I tentatively agree with the idea that the queen who outlawed that type of Contract did so for her own continued self-interest. Of course, we won’t know for sure until the author reveals more details.

        Liked by 4 people

    2. I wonder how even a Bellerophan can be this deluded. Tristan is a bad person. He is a thief, liar and murderer that is driven by vengance and expeniancy. He does not care for a single person other than himself, as can be seen by him robbing the Twins, planting the murder on someone who in this case is innocent and sacrificeing a whole group to get his vengance and stick it to the nobles. Tredegar on the other hand, while still beeing arrogant and deluded to the worth of her no longer noble name, has so far done nothing wrong. She is under the spell of a contract so her behaviour towards Ravena can be explained. Other than that she tries to protect the group and people, as can be seen with her intervening during the whole pistol episode. We do not know why the Malani have outlawed contracts that provide future sight but the easiest explanation is that the royals fear people with prophetic powers because they are harder to control, not that those are dangerously unstable.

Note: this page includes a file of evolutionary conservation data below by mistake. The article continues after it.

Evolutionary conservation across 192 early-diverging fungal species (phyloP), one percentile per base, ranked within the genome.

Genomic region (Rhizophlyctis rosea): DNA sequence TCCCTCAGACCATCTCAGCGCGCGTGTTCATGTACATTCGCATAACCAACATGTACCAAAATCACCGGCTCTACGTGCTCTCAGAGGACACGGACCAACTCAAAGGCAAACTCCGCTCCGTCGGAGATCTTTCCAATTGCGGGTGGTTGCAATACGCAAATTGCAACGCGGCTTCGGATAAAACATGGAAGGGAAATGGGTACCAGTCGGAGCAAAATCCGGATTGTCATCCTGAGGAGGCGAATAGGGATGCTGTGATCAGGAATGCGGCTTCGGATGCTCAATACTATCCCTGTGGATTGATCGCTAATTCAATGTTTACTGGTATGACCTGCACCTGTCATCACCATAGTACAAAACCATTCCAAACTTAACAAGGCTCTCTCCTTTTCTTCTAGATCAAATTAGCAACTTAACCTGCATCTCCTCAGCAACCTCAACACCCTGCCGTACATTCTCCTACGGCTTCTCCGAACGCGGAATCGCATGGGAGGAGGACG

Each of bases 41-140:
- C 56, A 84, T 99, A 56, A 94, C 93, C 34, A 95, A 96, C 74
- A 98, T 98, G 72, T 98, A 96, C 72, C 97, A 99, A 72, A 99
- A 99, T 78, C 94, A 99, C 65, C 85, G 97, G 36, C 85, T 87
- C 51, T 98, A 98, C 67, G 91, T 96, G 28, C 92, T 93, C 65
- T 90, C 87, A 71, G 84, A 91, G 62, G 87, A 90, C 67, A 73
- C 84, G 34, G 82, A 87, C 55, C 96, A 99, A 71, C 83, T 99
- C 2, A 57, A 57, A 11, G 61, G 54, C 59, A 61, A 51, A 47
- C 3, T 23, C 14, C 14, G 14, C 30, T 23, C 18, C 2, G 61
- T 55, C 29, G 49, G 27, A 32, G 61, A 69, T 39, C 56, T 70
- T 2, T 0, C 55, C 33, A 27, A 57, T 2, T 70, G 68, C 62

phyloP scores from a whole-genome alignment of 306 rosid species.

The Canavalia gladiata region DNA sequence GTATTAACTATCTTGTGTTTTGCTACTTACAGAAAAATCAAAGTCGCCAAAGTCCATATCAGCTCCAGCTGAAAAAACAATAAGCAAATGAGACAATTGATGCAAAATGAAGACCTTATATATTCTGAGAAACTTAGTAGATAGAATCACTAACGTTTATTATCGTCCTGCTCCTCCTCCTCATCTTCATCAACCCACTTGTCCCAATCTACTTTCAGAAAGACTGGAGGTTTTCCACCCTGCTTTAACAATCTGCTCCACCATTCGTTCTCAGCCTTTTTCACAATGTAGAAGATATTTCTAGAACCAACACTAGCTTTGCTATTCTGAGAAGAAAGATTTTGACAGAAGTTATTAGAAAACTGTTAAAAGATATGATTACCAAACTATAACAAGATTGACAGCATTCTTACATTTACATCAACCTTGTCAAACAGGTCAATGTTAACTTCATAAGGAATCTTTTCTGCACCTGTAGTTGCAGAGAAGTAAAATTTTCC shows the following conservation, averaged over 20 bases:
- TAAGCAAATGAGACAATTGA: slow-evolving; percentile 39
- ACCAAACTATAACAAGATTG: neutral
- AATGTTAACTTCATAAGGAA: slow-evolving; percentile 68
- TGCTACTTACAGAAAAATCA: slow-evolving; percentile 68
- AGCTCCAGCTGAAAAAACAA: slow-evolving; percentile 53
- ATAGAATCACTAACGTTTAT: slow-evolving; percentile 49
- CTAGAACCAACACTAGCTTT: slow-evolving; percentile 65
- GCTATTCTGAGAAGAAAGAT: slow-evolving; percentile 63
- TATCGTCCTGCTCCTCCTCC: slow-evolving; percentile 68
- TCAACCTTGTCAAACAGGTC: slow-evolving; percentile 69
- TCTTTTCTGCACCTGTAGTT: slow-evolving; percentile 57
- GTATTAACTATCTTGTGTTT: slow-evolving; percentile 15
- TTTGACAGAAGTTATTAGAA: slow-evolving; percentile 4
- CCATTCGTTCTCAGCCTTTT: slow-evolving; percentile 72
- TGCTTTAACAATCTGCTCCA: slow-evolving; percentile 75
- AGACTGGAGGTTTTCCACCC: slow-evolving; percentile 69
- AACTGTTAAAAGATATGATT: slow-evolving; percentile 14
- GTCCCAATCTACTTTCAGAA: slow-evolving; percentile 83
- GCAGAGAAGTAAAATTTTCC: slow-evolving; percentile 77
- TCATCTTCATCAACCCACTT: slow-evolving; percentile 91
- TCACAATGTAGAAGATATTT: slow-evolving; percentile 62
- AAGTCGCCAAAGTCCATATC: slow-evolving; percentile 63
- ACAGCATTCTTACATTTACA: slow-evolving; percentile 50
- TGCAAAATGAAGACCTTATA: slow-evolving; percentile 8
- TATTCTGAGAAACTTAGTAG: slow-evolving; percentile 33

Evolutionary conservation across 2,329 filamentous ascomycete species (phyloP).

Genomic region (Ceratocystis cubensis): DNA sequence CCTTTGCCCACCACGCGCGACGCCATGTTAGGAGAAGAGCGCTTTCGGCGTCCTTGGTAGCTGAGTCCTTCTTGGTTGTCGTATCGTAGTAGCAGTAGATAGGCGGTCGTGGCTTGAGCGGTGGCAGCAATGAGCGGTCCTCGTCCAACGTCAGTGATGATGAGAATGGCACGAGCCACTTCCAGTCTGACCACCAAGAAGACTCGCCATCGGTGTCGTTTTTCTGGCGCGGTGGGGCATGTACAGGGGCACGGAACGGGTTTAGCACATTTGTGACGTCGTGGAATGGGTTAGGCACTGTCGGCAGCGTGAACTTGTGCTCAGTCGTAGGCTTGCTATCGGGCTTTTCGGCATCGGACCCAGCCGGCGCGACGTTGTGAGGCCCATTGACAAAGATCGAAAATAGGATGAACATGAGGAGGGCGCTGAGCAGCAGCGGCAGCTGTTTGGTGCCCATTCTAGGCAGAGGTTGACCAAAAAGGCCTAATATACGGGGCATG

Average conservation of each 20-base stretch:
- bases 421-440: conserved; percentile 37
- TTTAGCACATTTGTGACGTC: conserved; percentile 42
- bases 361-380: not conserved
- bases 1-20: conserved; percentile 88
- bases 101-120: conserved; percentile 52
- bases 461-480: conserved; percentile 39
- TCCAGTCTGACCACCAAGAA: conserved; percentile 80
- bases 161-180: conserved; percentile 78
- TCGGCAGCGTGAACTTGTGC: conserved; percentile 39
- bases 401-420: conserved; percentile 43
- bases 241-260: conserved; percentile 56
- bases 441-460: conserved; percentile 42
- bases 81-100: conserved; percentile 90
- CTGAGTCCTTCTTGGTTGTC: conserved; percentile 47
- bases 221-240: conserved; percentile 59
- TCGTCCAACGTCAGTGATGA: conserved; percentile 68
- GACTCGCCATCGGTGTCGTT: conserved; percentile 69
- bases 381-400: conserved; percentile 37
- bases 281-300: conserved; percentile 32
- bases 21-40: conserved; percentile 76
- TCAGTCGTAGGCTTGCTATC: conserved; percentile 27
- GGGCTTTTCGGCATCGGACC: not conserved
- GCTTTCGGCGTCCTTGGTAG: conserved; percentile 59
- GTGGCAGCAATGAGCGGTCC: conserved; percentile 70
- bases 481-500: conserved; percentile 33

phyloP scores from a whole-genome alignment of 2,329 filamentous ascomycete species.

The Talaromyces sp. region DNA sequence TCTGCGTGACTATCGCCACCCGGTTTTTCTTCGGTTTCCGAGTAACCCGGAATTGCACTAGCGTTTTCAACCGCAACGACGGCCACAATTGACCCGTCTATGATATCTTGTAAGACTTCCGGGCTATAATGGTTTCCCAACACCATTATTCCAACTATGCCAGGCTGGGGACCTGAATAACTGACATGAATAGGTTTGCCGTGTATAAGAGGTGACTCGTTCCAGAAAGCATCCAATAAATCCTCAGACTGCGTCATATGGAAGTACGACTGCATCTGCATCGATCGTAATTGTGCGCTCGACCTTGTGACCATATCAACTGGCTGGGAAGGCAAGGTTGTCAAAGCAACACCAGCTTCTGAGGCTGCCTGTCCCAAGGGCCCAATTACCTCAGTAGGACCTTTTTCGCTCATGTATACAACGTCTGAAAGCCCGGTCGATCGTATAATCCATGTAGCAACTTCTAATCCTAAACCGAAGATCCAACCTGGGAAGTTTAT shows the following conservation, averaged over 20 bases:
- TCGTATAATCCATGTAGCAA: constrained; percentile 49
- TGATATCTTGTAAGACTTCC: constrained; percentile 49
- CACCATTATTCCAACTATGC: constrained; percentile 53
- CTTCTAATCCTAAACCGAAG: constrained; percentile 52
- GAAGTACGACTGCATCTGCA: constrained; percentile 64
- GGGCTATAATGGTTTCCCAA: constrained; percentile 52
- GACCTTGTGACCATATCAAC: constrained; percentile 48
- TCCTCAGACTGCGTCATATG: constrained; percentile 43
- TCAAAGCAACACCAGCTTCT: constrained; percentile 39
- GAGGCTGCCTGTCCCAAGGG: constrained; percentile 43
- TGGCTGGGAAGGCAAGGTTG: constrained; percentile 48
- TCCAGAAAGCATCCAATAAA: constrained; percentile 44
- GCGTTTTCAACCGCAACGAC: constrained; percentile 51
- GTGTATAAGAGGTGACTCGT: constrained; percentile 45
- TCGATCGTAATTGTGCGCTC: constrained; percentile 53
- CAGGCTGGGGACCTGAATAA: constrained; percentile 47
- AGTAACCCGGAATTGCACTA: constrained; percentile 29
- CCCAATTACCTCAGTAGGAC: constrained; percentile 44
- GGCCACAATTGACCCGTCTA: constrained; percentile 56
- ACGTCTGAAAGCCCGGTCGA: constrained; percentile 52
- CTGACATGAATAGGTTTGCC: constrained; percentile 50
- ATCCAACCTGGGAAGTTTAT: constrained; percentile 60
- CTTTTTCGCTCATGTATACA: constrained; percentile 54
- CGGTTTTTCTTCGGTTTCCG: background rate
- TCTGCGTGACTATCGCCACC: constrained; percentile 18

Liked by 3 people

      1. CantankerousBellerophan

        Tristan has:
        * Stolen a cabinet from a man who defended the status quo.
        * Killed that man, arguably in self defense, though also in the commission of a crime.
        * Killed a rapist.
        * Assaulted a woman over a tool which he knew how to use better than she, at a time when his survival was on the line.
        Tredegar has:
        * Yearned for a return to the “tradition” of throwing children at murderous spirits.
        * Made it clear she is racist, and a defender of an explicitly racist system.
        * Killed far more men than Tristan on-screen (though admittedly in less questionable circumstances).
        * Made zero effort to challenge any of her many false assumptions of the way the world works.
        * Blindly fallen under the spell of a mind controller.
        * Never once experienced the stresses which create men like Tristan.